Extremely Rare Tiger Found Dead In Trap — And She Was Pregnant

“The loss of this pregnant Sumatran tiger is one more tragic example of how indiscriminate these devices are" 💔

Sumatran tigers are the rarest in the world — it's believed that under 400 individuals exist today — and one little family was just entirely wiped out because of a snare trap

A 4-year-old pregnant wild Sumatran tiger was found dead late last month in a ravine in Indonesia. It was clear that she had struggled to break free from the trap, but it remained tight around her body. This constraint ruptured her kidney.

She had been expecting a male cub and a female cub before her life was cut short. 

This is a particularly cruel example of something that happens to wild animals across the world, according to Brooks Fahy, executive director of Predator Defense, an organization that aims to protect native wildlife in the U.S.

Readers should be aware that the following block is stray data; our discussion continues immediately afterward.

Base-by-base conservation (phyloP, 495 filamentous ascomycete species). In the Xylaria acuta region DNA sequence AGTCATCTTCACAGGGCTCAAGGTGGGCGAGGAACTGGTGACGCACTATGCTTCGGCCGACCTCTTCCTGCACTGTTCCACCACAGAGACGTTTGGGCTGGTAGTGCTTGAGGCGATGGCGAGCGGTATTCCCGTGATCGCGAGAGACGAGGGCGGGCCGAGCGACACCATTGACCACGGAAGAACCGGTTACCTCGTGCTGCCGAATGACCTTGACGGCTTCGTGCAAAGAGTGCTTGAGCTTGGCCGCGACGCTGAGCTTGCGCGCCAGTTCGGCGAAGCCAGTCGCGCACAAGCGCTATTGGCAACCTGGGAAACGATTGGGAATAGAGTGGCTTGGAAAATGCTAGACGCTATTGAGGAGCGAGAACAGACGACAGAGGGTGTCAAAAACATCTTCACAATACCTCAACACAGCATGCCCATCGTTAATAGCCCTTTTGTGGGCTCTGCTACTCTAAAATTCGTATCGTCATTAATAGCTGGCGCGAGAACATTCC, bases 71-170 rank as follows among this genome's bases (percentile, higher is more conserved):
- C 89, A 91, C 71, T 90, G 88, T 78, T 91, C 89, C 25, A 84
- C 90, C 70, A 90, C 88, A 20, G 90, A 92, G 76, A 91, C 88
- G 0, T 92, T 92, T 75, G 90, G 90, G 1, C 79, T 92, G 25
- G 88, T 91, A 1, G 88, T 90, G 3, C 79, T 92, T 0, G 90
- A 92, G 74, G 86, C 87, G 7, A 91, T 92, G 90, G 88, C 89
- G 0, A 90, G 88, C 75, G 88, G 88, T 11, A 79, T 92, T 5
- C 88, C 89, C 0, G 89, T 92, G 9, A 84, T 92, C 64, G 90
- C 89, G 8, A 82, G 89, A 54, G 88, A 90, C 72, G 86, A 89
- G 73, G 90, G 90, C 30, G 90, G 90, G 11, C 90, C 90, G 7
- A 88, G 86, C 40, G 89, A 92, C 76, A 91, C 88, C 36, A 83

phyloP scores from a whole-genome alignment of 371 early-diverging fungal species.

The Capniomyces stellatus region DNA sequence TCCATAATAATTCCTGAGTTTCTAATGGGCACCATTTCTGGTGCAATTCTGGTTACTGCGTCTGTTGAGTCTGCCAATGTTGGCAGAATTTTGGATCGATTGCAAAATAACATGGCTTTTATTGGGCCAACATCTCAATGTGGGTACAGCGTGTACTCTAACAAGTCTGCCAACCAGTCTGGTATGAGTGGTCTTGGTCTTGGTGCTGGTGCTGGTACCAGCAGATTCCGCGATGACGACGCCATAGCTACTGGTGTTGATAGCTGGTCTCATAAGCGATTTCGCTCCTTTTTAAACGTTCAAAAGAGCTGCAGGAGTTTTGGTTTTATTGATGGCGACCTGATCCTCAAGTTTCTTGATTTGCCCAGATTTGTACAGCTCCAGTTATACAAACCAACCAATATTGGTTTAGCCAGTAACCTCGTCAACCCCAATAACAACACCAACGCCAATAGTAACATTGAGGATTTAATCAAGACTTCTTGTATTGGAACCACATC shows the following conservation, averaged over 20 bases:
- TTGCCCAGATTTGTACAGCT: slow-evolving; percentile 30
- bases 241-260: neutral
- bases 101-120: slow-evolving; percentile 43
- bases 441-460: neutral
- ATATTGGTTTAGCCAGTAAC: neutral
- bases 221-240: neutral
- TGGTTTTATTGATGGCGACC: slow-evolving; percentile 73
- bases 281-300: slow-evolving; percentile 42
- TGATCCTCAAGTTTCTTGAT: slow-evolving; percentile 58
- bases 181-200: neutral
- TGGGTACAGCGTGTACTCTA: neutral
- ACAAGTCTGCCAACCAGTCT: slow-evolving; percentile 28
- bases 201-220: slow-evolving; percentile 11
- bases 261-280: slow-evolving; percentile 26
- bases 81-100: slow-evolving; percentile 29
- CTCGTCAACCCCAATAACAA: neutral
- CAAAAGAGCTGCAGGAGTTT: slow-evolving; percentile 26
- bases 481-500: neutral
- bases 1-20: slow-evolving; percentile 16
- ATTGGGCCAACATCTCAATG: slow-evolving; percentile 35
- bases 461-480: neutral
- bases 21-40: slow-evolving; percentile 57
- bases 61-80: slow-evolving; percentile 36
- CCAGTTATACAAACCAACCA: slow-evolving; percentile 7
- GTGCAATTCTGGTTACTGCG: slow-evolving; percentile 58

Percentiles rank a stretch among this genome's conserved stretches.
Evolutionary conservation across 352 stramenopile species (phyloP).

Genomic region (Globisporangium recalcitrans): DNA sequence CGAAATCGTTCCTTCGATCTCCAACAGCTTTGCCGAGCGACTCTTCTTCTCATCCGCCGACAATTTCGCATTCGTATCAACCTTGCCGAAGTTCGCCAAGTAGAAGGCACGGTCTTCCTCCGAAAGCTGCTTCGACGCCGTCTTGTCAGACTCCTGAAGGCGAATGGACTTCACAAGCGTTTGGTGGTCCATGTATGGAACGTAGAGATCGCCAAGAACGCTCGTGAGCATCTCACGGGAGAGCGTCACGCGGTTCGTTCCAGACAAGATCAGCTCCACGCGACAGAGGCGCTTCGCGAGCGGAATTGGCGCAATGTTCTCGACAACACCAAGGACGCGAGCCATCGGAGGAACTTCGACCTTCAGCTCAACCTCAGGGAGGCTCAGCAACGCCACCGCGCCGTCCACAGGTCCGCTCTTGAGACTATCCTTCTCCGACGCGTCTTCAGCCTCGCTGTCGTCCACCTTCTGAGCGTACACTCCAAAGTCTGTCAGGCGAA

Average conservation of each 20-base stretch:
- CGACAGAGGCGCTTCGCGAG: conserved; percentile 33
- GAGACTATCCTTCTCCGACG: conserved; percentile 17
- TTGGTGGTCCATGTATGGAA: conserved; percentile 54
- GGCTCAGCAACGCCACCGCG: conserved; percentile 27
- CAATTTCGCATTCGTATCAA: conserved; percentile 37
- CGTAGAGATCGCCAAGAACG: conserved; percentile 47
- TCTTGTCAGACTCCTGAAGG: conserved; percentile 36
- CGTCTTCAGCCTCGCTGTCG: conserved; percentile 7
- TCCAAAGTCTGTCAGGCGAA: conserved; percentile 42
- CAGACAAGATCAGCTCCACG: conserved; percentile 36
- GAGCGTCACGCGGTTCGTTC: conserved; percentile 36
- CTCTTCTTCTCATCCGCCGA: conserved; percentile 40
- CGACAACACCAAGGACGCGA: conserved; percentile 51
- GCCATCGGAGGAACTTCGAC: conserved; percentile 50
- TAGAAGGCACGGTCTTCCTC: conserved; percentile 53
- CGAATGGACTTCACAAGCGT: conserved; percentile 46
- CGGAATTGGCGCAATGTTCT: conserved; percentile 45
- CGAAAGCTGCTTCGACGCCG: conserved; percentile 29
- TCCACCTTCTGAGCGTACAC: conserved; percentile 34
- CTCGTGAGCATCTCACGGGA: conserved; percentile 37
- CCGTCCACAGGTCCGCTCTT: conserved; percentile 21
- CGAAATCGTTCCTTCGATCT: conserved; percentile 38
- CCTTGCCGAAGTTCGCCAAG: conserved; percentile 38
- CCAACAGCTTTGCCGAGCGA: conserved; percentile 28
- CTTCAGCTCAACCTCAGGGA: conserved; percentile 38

“The loss of this pregnant Sumatran tiger is one more tragic example of how indiscriminate these devices are," Fahy told The Dodo. "Every year in the United States thousands of dogs and cats and other non-target wildlife are caught in snares and other traps.”

Sumatran tiger
Fewer than 400 Sumatran tigers are left in the world. | Shutterstock

Local authorities are investigating the death — a suspect has been brought in who is believed to have set the trap to catch wild pigs.

Critically endangered Sumatran tigers face other very pressing threats, as well. The expansion of palm oil plantations in the region means they have fewer wild forests in which to live. And poaching for tiger parts impacts tiger subspecies all over the world. 

Sumatran tiger and cub
Sumatran tiger and cub | Shutterstock

It's clear that in order for this rare and beautiful animal to be able to live any kind of natural life, human beings will need to make some changes so that they can be protected.

"No animal should suffer from these cruel barbaric devices," Fahy added about traps, which can lead to long and painful deaths. "This must stop."

You can help protect Sumatran tigers and other wild cats in need by making a donation to Panthera. You can also protect predators here at home by supporting Predator Defense